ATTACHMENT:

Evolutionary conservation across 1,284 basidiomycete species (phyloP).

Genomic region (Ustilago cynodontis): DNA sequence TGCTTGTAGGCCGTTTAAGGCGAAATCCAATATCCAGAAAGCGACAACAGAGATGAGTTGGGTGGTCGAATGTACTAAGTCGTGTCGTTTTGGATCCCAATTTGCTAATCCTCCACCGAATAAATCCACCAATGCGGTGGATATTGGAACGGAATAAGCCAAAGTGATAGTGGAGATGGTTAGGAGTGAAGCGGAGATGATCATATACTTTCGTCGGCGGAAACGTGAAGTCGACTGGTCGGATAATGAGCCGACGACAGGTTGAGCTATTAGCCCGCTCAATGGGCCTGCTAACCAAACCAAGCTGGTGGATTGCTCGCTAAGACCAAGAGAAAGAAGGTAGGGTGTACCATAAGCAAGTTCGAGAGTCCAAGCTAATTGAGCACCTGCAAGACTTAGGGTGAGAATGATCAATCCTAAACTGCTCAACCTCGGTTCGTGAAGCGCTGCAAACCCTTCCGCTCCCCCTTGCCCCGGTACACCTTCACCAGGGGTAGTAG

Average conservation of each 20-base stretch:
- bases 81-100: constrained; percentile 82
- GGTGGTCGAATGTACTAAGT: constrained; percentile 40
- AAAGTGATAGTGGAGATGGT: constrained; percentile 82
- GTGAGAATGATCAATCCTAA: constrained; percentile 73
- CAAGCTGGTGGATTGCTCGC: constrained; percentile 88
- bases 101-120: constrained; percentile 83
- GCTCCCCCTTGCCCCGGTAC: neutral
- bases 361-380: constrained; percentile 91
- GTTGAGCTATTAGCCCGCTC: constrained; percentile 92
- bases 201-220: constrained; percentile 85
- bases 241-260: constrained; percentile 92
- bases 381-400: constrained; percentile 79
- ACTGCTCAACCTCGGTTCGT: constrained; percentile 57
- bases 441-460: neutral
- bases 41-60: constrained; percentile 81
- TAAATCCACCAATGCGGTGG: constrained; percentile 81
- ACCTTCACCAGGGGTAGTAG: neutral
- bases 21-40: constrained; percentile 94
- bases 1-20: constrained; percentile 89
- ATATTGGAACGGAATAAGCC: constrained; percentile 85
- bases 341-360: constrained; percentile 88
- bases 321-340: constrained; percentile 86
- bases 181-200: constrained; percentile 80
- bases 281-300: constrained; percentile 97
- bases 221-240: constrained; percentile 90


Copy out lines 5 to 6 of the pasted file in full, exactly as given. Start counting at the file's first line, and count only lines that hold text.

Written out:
- GGTGGTCGAATGTACTAAGT: constrained; percentile 40
- AAAGTGATAGTGGAGATGGT: constrained; percentile 82